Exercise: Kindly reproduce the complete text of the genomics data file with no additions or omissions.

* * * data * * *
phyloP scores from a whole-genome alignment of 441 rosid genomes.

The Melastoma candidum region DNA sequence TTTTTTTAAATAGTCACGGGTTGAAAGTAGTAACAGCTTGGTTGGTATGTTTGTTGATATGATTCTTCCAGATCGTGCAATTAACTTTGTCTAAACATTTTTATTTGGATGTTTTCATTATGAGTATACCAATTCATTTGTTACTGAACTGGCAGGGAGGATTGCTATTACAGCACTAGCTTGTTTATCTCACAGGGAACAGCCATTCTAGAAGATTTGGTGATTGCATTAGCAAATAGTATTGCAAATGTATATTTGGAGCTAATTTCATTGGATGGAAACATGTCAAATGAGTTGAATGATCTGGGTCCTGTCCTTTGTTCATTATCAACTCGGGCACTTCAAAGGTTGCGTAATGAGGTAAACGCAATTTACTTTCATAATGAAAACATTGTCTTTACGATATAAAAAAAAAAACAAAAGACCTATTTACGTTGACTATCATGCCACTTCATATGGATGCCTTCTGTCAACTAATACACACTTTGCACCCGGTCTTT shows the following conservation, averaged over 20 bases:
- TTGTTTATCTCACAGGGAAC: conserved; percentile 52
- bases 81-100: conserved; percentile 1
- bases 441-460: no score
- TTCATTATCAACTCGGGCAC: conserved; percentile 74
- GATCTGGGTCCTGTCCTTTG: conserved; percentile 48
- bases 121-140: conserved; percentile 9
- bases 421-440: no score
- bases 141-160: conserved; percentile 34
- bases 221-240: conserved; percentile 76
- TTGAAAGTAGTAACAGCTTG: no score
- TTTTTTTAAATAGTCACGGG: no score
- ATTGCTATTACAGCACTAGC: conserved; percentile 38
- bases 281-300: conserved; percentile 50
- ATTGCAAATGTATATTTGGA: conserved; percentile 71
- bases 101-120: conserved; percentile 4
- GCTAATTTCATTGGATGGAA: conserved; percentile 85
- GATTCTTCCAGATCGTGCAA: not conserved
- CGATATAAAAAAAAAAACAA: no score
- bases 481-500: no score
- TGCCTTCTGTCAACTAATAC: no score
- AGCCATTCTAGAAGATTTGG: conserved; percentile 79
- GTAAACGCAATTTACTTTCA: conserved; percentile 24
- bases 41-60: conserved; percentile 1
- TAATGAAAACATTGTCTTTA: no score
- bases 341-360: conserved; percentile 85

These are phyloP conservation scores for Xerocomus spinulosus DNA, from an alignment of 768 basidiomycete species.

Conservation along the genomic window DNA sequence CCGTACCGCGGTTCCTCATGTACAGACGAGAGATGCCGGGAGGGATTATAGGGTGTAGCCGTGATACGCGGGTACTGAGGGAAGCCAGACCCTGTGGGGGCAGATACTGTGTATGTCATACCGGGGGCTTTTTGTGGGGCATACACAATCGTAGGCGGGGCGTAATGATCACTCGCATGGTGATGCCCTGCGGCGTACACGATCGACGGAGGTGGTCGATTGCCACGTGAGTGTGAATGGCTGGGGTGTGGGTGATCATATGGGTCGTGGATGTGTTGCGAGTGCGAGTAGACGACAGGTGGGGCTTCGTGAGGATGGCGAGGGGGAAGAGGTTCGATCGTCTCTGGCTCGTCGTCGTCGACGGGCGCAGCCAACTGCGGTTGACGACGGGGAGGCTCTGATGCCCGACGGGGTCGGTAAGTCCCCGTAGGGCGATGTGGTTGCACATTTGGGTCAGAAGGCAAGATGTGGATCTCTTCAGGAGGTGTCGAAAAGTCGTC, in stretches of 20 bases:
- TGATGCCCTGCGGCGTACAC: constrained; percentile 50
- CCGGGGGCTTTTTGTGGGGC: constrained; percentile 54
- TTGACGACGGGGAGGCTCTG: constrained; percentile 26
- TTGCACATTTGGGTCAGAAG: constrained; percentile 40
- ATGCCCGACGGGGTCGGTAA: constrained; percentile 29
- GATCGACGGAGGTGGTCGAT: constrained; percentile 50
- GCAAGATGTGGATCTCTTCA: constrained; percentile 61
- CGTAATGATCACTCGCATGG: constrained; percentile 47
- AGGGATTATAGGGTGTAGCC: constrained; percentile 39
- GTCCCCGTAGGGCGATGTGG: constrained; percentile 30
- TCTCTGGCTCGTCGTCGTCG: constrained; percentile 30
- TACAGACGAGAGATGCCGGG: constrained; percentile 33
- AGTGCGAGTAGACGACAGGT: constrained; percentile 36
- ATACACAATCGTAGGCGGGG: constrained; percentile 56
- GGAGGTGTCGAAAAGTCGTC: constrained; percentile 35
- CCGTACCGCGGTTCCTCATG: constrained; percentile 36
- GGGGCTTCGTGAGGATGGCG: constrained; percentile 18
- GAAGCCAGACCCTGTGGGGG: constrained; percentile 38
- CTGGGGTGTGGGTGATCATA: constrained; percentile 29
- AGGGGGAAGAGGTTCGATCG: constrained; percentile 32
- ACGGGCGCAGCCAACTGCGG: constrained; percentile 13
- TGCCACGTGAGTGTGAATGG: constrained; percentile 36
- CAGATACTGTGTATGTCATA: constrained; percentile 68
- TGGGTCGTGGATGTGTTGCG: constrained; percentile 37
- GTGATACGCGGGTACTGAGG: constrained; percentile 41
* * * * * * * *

phyloP scores from a whole-genome alignment of 441 rosid genomes.

The Melastoma candidum region DNA sequence TTTTTTTAAATAGTCACGGGTTGAAAGTAGTAACAGCTTGGTTGGTATGTTTGTTGATATGATTCTTCCAGATCGTGCAATTAACTTTGTCTAAACATTTTTATTTGGATGTTTTCATTATGAGTATACCAATTCATTTGTTACTGAACTGGCAGGGAGGATTGCTATTACAGCACTAGCTTGTTTATCTCACAGGGAACAGCCATTCTAGAAGATTTGGTGATTGCATTAGCAAATAGTATTGCAAATGTATATTTGGAGCTAATTTCATTGGATGGAAACATGTCAAATGAGTTGAATGATCTGGGTCCTGTCCTTTGTTCATTATCAACTCGGGCACTTCAAAGGTTGCGTAATGAGGTAAACGCAATTTACTTTCATAATGAAAACATTGTCTTTACGATATAAAAAAAAAAACAAAAGACCTATTTACGTTGACTATCATGCCACTTCATATGGATGCCTTCTGTCAACTAATACACACTTTGCACCCGGTCTTT shows the following conservation, averaged over 20 bases:
- TTGTTTATCTCACAGGGAAC: conserved; percentile 52
- bases 81-100: conserved; percentile 1
- bases 441-460: no score
- TTCATTATCAACTCGGGCAC: conserved; percentile 74
- GATCTGGGTCCTGTCCTTTG: conserved; percentile 48
- bases 121-140: conserved; percentile 9
- bases 421-440: no score
- bases 141-160: conserved; percentile 34
- bases 221-240: conserved; percentile 76
- TTGAAAGTAGTAACAGCTTG: no score
- TTTTTTTAAATAGTCACGGG: no score
- ATTGCTATTACAGCACTAGC: conserved; percentile 38
- bases 281-300: conserved; percentile 50
- ATTGCAAATGTATATTTGGA: conserved; percentile 71
- bases 101-120: conserved; percentile 4
- GCTAATTTCATTGGATGGAA: conserved; percentile 85
- GATTCTTCCAGATCGTGCAA: not conserved
- CGATATAAAAAAAAAAACAA: no score
- bases 481-500: no score
- TGCCTTCTGTCAACTAATAC: no score
- AGCCATTCTAGAAGATTTGG: conserved; percentile 79
- GTAAACGCAATTTACTTTCA: conserved; percentile 24
- bases 41-60: conserved; percentile 1
- TAATGAAAACATTGTCTTTA: no score
- bases 341-360: conserved; percentile 85

These are phyloP conservation scores for Xerocomus spinulosus DNA, from an alignment of 768 basidiomycete species.

Conservation along the genomic window DNA sequence CCGTACCGCGGTTCCTCATGTACAGACGAGAGATGCCGGGAGGGATTATAGGGTGTAGCCGTGATACGCGGGTACTGAGGGAAGCCAGACCCTGTGGGGGCAGATACTGTGTATGTCATACCGGGGGCTTTTTGTGGGGCATACACAATCGTAGGCGGGGCGTAATGATCACTCGCATGGTGATGCCCTGCGGCGTACACGATCGACGGAGGTGGTCGATTGCCACGTGAGTGTGAATGGCTGGGGTGTGGGTGATCATATGGGTCGTGGATGTGTTGCGAGTGCGAGTAGACGACAGGTGGGGCTTCGTGAGGATGGCGAGGGGGAAGAGGTTCGATCGTCTCTGGCTCGTCGTCGTCGACGGGCGCAGCCAACTGCGGTTGACGACGGGGAGGCTCTGATGCCCGACGGGGTCGGTAAGTCCCCGTAGGGCGATGTGGTTGCACATTTGGGTCAGAAGGCAAGATGTGGATCTCTTCAGGAGGTGTCGAAAAGTCGTC, in stretches of 20 bases:
- TGATGCCCTGCGGCGTACAC: constrained; percentile 50
- CCGGGGGCTTTTTGTGGGGC: constrained; percentile 54
- TTGACGACGGGGAGGCTCTG: constrained; percentile 26
- TTGCACATTTGGGTCAGAAG: constrained; percentile 40
- ATGCCCGACGGGGTCGGTAA: constrained; percentile 29
- GATCGACGGAGGTGGTCGAT: constrained; percentile 50
- GCAAGATGTGGATCTCTTCA: constrained; percentile 61
- CGTAATGATCACTCGCATGG: constrained; percentile 47
- AGGGATTATAGGGTGTAGCC: constrained; percentile 39
- GTCCCCGTAGGGCGATGTGG: constrained; percentile 30
- TCTCTGGCTCGTCGTCGTCG: constrained; percentile 30
- TACAGACGAGAGATGCCGGG: constrained; percentile 33
- AGTGCGAGTAGACGACAGGT: constrained; percentile 36
- ATACACAATCGTAGGCGGGG: constrained; percentile 56
- GGAGGTGTCGAAAAGTCGTC: constrained; percentile 35
- CCGTACCGCGGTTCCTCATG: constrained; percentile 36
- GGGGCTTCGTGAGGATGGCG: constrained; percentile 18
- GAAGCCAGACCCTGTGGGGG: constrained; percentile 38
- CTGGGGTGTGGGTGATCATA: constrained; percentile 29
- AGGGGGAAGAGGTTCGATCG: constrained; percentile 32
- ACGGGCGCAGCCAACTGCGG: constrained; percentile 13
- TGCCACGTGAGTGTGAATGG: constrained; percentile 36
- CAGATACTGTGTATGTCATA: constrained; percentile 68
- TGGGTCGTGGATGTGTTGCG: constrained; percentile 37
- GTGATACGCGGGTACTGAGG: constrained; percentile 41